As dreadful as it might be, ‘the steely claws of responsibility’ exist to help me succeed in hunting and life.

Click here for Part 3: Controls, Constants, and Variables

Part 1: Overcoming Adversity

Part 1 of a 4 part series on life, hunting, and overcoming adversity.

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Adverse Conditions = Success

In teaching advanced archery, one of my lessons revolves around ‘adverse conditions.’ What I mean by adverse conditions is that when you’re shooting arrows in your backyard, you are generally shooting at a large target, on a flat surface, at a known yardage, and in fair weather.

But the inexperienced bowhunter quickly figures out that in the mountains, everything changes. Now you are shooting kneeling down on a steep hill, through some brush and limbs, at an unknown distance, with a fly buzzing around your eye, and aiming into the sun. No wonder so many bowhunters have such poor success! In the real world, whether fighting the mountain or fighting the rat race of life, we are constantly battling adverse—or at least unpleasant—conditions. We must learn to welcome adversity and use it to our advantage.

The secret to successful shooting, then, is to practice in adverse conditions. Place as many mental and physical obstacles between you and the target. Have your shooting partner yell or poke you right before you shoot. Shoot at unknown distances. Shoot with a strong crosswind. Shoot through heavy cover or around obstacles. Do whatever you can do to make practice harder and it will pay off in the woods.

From years of real-life hunting experience, I’ve learned that the biggest obstacle is yourself. Even if you shoot 10,000 arrows in the preseason, you’re never really ready for that buck-of-a-lifetime to step out in front of you. And when it happens, I guarantee you’ll come unglued! My brother, Russell, relates a story of this happening to him many years ago when he was still new to bowhunting. A small, two-point buck stepped out right in front of him at only fifteen yards. Sure enough, the instant pressure caused him to send his arrow plowing into the dirt at the buck’s feet!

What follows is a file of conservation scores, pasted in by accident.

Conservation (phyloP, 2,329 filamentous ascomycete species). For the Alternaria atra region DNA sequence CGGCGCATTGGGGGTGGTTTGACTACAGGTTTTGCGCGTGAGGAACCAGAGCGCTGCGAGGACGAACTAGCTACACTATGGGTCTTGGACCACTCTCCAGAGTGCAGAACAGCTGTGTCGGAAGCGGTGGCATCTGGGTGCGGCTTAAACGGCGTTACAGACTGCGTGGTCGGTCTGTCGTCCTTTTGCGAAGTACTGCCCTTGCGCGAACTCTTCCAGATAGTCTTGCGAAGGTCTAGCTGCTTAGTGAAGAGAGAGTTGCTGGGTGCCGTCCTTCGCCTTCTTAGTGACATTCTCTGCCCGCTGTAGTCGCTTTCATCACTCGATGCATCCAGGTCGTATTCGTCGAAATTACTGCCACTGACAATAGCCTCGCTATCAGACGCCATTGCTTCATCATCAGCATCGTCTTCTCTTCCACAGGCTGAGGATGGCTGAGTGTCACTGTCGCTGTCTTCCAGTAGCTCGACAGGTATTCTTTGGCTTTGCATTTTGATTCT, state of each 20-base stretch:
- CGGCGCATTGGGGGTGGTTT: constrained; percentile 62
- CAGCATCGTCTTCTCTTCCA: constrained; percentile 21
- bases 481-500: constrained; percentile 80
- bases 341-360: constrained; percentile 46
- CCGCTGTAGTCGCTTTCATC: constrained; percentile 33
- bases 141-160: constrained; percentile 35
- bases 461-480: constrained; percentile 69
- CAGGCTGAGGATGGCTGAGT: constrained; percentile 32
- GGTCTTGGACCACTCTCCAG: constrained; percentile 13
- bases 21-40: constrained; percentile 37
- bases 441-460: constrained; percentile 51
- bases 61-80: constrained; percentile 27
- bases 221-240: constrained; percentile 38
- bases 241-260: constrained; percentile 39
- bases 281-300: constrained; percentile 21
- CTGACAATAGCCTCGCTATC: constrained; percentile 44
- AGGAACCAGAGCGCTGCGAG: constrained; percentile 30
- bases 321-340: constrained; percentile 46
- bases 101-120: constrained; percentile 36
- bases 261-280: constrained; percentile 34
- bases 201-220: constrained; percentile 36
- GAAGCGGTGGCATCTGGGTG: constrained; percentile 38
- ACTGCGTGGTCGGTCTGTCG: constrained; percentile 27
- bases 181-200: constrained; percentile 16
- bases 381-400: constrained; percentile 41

So how do you prepare for that kind of pressure? The following are some of the best ways I’ve found to create high-pressure practice:

  1. Don’t shoot square targets; shoot realistic 3D targets. If you don’t have a 3D target, you can always dangle small balloons from a string in front of your target. You’ll be surprised at how difficult it is to hit them as they dance around in the breeze. Not only will this prepare your mind for realistic situations, but it’s a lot more fun.
  2. Compete! At least once or twice a year, sign up for a 3D tournament, even if you aren’t that good. Competitions–especially ones with lots of money on the line–always raise adrenaline levels. If you aren’t up for a formal competition, you can create competitions by practicing with a couple friends. Put a couple bucks on the line and watch the competition soar.
  3. Sprint to and from your target to get your heart rate up, shoot quickly, and repeat. I admit, it’s not a fun way to practice, but it helps.

Remember, overcoming adversity is how we grow stronger in life and bowhunting. Anticipate it–even welcome it–and you’ll be better for it.

Click here for Part 2:  The Steely Claws

Zen Bowhunter Blog: Maiden Voyage

 

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It’s happening early this year! That hunter instinct is creeping in, and the bowhunt is still two months away. I guess it’s just been on my mind…